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What’s a bond’s tax-equivalent yield?

Introduction to Bond’s Tax-Equivalent Yield

To appreciate bond investing strategies, beginners or even experienced traders and investors in the bond market must understand a core concept called the tax-equivalent yield. This term refers to the taxable yield that a tax-free bond must attain to equal a tax-free yield.

Tax-equivalent yield is crucial because it contributes to the comparison between taxable and tax-exempt investments. Notably, municipal bonds and treasury bonds differ; municipal bonds are usually free from federal income tax, while treasury bonds attract such taxes. As an investor, understanding the tax-equivalent yield can aid optimal decision-making when choosing between these investment options.

Calculation of Tax-Equivalent Yield

Formula of Tax-Equivalent Yield

Known as pre-tax yield, tax-equivalent yield (TEY) uses a relatively straightforward formula:

TEY = Tax-free yield / (1 – Tax rate)

Firstly, an investor identifies the tax rate applicable to their income bracket and their available tax-exempt yield. Then, these values help to calculate the tax-equivalent yield.

An Example of Tax-Equivalent Yield Calculation

Consider an investor subject to a federal income tax of 24% who wishes to invest in a municipal bond yielding 4%.

The tax-equivalent yield would be 4% / (1 – 0.24) which equates to a 5.26% tax-equivalent yield.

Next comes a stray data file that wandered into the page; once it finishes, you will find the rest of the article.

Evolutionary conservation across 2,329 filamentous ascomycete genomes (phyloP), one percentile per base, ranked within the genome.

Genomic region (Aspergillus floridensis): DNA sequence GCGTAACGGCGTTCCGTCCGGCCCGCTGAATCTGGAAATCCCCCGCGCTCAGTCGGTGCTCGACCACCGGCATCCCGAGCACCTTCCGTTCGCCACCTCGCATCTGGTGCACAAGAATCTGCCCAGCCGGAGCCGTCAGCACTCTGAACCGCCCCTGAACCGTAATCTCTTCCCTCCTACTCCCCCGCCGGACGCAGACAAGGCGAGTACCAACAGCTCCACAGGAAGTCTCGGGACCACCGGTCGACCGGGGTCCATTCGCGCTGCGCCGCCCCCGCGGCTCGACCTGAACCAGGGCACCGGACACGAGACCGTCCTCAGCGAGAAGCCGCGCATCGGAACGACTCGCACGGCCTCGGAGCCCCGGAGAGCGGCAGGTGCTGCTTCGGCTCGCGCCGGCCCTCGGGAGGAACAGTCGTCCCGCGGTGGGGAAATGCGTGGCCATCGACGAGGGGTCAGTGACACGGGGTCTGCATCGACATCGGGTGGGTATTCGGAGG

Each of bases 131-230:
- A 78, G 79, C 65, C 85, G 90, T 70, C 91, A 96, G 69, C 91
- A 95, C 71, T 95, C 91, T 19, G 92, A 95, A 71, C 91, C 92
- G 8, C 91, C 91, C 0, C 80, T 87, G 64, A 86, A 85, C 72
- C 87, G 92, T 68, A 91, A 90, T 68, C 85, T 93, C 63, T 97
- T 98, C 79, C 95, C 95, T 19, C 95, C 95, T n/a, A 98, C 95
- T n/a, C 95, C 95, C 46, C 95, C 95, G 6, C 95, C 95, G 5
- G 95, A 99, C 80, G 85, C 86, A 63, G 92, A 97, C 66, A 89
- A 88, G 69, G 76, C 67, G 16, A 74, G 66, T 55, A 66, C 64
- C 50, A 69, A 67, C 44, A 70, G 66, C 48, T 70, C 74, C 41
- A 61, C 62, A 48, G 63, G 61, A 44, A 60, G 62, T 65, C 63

This means that a taxable bond would need to yield at least 5.26% to generate equivalent post-tax income as the exempt municipal bond with a 4% rate. If the taxable bond returns less than this figure, the municipal bond would be a more promising investment and vice versa.

Implication of Tax-Equivalent Yield in Advanced Trading Strategy

Familiarization with tax-equivalent yield is crucial for advanced bond market traders because it profoundly impacts the decision-making process when choosing between taxable and non-taxable bonds.

Experienced investors tenaciously seek opportunities to maximize returns whilst lowering tax liabilities. Tax-equivalent yield ramps up precision in this process. It allows investors to gauge whether their preferred taxable bond genuinely provides a higher return given their tax obligations.

For instance, a high-yield corporate bond might appear enticing due to its nominal yield. However, upon calculating the tax-equivalent yield, an investor might find that the municipal bond is a better proposition due to the tax savings.

Limits of Tax-Equivalent Yield

Limitations in Effectiveness

However, it’s crucial to recognize that the tax-equivalent yield is not an end-all tool. Other factors can influence an investment’s appeal. For example, the bond’s duration, issuer’s creditworthiness, liquidity, and interest rate risk are variables that can sway investing decisions. Moreover, local and state taxes, which are not accounted for in the basic TEY formula, can also affect the final outcome.

Accuracy for High-Income Investors

An additional limitation is that the formula assumes the marginal tax rate is constant. This is often not the case, especially for high-income investors, facing a progressive tax structure. The marginal tax rate rises as income level increases, ultimately distorting the accuracy of the TEY calculations.


The tax-equivalent yield concept is a powerful tool for comparing taxable bonds to tax-exempt ones like municipal bonds. It offers a common ground to make clear comparisons, factoring in an investor’s tax profile. However, like all tools, it has limitations and should not replace thorough risk assessment and evaluation of a bond’s other inherent characteristics. Even so, it serves as a fundamental principle for both beginners and advanced bond investors to make more informed and tax-efficient decisions.